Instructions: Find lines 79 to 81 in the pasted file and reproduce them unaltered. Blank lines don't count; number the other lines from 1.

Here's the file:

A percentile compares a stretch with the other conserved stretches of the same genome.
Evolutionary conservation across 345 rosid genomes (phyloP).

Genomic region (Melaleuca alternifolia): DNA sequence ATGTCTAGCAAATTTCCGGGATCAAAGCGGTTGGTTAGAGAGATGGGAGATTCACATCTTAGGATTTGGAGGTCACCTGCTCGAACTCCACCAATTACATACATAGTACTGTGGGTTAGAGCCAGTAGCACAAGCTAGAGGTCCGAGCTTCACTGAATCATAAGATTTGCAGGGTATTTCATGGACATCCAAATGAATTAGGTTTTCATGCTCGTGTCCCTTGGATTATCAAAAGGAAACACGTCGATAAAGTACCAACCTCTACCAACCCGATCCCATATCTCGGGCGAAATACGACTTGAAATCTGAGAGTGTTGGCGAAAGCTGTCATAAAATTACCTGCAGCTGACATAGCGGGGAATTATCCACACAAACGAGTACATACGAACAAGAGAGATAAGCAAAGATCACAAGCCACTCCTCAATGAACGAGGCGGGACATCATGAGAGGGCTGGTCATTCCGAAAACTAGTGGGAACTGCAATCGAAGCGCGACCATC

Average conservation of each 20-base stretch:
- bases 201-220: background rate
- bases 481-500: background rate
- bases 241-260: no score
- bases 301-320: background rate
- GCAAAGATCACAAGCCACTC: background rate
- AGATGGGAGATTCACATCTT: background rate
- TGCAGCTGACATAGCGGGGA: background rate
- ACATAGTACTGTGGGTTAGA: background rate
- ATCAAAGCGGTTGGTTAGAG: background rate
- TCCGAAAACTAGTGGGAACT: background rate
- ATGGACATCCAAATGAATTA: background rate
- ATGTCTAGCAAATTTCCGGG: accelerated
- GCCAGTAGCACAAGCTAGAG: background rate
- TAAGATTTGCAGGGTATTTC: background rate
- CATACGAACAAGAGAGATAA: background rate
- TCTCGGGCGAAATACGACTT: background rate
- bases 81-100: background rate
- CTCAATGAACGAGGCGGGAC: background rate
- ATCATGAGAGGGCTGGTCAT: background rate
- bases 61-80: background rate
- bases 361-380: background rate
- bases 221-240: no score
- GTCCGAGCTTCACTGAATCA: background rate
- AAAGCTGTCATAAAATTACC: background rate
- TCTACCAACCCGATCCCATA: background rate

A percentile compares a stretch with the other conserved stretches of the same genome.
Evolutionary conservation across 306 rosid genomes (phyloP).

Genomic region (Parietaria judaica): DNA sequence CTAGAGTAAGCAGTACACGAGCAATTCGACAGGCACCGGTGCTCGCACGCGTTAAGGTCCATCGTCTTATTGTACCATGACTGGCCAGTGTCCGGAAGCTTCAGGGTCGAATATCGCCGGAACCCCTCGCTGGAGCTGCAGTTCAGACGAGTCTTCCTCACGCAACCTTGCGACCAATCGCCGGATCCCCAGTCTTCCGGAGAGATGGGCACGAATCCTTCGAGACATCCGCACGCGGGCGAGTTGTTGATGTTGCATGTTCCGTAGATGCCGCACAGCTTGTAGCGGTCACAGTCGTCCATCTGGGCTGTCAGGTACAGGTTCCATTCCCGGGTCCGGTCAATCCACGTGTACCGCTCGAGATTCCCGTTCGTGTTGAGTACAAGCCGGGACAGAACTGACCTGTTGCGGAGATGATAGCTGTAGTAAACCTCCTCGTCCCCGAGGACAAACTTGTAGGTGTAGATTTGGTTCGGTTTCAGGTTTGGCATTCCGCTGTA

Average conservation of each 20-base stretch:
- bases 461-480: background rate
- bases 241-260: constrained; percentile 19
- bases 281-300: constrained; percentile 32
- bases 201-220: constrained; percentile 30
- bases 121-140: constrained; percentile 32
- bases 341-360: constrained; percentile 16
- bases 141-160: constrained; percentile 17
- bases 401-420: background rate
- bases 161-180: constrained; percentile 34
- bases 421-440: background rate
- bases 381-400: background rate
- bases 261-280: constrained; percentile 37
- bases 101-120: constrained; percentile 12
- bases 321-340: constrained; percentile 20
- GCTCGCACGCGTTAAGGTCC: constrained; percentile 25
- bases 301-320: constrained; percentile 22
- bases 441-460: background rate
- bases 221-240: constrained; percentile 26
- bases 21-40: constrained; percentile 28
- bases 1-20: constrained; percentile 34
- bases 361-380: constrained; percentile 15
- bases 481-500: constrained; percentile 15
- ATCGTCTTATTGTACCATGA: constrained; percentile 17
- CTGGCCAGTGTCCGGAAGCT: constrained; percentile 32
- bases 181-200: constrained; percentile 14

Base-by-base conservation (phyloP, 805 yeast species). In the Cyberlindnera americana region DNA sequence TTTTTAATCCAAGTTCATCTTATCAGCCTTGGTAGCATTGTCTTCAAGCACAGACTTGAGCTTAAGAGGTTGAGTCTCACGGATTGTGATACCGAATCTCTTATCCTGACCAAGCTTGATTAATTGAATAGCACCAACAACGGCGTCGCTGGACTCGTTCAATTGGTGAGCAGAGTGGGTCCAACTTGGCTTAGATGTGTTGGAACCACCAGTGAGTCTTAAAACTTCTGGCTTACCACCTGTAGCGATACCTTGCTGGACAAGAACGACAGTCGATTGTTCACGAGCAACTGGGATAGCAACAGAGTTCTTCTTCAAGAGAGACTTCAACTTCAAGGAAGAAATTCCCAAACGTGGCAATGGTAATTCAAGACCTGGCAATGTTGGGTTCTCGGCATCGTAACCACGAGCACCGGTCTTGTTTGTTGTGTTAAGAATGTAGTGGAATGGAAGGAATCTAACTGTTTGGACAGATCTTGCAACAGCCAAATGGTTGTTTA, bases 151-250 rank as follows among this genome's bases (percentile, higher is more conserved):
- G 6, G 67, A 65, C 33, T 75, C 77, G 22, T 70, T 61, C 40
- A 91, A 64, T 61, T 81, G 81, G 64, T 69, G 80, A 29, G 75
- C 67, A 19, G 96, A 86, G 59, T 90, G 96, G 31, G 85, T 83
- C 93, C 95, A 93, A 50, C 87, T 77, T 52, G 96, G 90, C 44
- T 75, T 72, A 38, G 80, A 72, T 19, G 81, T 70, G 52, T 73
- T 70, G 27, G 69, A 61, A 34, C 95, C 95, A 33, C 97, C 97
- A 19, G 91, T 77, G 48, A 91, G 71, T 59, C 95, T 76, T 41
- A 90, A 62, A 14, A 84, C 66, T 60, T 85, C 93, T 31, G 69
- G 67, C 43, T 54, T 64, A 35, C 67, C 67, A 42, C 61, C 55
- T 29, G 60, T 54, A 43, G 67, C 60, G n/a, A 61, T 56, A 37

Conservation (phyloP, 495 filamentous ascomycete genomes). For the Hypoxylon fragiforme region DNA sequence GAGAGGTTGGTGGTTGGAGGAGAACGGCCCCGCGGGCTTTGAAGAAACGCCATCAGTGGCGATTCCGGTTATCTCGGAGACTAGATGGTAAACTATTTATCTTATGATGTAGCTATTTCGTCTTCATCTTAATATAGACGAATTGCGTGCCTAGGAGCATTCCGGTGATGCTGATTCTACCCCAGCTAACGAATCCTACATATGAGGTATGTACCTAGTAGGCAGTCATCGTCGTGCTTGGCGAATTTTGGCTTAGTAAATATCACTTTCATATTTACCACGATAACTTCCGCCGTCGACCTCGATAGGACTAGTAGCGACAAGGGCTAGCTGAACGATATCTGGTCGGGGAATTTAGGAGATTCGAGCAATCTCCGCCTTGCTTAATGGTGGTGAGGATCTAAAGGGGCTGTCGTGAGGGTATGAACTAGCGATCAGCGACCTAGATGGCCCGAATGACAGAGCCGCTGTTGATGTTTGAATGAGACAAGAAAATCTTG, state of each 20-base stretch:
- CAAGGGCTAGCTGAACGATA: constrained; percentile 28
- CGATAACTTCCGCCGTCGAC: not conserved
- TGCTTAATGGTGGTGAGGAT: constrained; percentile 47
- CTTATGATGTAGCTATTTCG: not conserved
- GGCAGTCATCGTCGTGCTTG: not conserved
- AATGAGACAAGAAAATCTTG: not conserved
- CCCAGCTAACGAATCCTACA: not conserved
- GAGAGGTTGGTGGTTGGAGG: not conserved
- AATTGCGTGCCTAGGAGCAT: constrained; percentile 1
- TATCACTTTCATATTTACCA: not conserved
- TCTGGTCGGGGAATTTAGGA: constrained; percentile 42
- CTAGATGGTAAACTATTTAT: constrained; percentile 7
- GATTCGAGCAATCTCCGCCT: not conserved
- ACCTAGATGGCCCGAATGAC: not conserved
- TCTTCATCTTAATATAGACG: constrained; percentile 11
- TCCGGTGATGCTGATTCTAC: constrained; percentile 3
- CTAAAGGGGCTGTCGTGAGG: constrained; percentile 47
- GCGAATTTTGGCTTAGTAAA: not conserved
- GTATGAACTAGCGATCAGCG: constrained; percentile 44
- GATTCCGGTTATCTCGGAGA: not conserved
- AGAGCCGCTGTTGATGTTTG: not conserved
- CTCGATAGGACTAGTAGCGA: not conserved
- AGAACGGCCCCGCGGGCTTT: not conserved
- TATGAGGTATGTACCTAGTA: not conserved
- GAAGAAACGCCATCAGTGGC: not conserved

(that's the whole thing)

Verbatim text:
- AATTGCGTGCCTAGGAGCAT: constrained; percentile 1
- TATCACTTTCATATTTACCA: not conserved
- TCTGGTCGGGGAATTTAGGA: constrained; percentile 42